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Regime Exploits Syrian Law to Cover up Its Crimes


They stipulate that if a person is missing for four years, they are declared dead. This eliminates the requests from the commission and other agencies to hand over the bodies of prisoners and inform their families of what they’d been subjected to

December 6, 2018


Regime Exploits Syrian Law to Cover up Its Crimes

Source: Alsouria Net

By withholding news and information, the regime has been able to avoid investigations and been allowed to seize assets writes Alsouria Net.

On Wednesday, the Syrian Jurists Association issued a legal note about how the Bashar al-Assad regime has exploited provisions designed for missing people in Syrian law to close the files of prisoners and those forcibly displaced and claiming that those who were killed are missing, and thereby trick their relatives.

The Association sent its note to the Secretary-General of the United Nations, the President of the International Security Council and the head of the Independent International Commission of Inquiry on Syria.

The Association said in the note, posted on its official Facebook page, that the Assad regime had recently resorted to implementing legal provisions for missing and forcibly disappeared people, with the aim of covering up its crimes against Syrian prisoners, and to rid itself of requests from the Independent International Commission of Inquiry on Syria, especially regarding its latest report where it called for the regime to hand over the corpses of people who died in its prisons and to open investigations on a case-by-case basis.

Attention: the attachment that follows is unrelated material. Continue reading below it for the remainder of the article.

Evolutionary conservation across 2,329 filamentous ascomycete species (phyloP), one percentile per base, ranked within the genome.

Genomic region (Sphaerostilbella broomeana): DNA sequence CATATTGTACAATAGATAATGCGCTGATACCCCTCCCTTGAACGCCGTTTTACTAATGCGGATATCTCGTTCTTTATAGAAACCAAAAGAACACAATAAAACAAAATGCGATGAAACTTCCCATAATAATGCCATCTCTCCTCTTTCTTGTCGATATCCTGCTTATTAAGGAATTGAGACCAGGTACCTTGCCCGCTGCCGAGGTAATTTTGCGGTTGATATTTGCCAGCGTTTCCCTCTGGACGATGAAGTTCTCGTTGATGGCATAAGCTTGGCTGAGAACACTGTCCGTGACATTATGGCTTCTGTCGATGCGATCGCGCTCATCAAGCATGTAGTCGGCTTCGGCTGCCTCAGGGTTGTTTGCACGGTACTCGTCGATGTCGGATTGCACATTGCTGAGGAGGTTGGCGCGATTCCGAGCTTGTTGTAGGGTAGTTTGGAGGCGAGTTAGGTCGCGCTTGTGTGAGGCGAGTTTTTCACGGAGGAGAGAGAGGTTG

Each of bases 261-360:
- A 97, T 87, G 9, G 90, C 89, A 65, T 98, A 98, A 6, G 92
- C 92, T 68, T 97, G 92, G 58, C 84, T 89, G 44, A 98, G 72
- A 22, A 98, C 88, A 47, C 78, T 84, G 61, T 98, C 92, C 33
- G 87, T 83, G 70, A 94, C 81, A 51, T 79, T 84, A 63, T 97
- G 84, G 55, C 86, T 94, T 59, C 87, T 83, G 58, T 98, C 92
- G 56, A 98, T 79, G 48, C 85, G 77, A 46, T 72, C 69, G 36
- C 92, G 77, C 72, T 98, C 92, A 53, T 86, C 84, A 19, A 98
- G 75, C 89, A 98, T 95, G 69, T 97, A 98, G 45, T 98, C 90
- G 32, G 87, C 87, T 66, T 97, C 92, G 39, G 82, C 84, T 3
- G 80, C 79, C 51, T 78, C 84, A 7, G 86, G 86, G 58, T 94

In implementing this, the regime relies on personal status law articles 202 to 205, which include provisions for missions during times of peace and war. They stipulate that if a person is missing for four years, they are declared dead. This eliminates the requests from the commission and other agencies to hand over the bodies of prisoners and inform their families of what they’d been subjected to.

The association said that the regime was exploiting the missing persons provisions, to confiscate their property, which had previously been achieved by utilizing Law No. 10.

It also noted that the regime would exploit the law to trick supporters as well, saying that their children who were killed defending it were “missing or held prisoner by rebel groups.”

Recently, the pro-regime Al-Watan newspaper reported there was an “increase in requests for death certificates for missing people from their families, since four years had passed since they went missing.” The Damascus courts received more than 70 requests a day to obtain judicial agency for missing people to manage their affairs in terms of documents, salaries, property, and other matters which concern them.

The number of inmates held in Assad regime prisons, since the start of the revolution in 2011, is estimated to be in the tens of thousands throughout Syria. Testimonies of prisoners who survived and from rights organizations indicate that prisoners are subjected to all forms of torture, which have resulted in the deaths of thousands.

Families drown in spirals of anxiety and doubt, and they spend their time going between security branches and spending their savings to find out where their loved ones are being held, or if they are even still alive.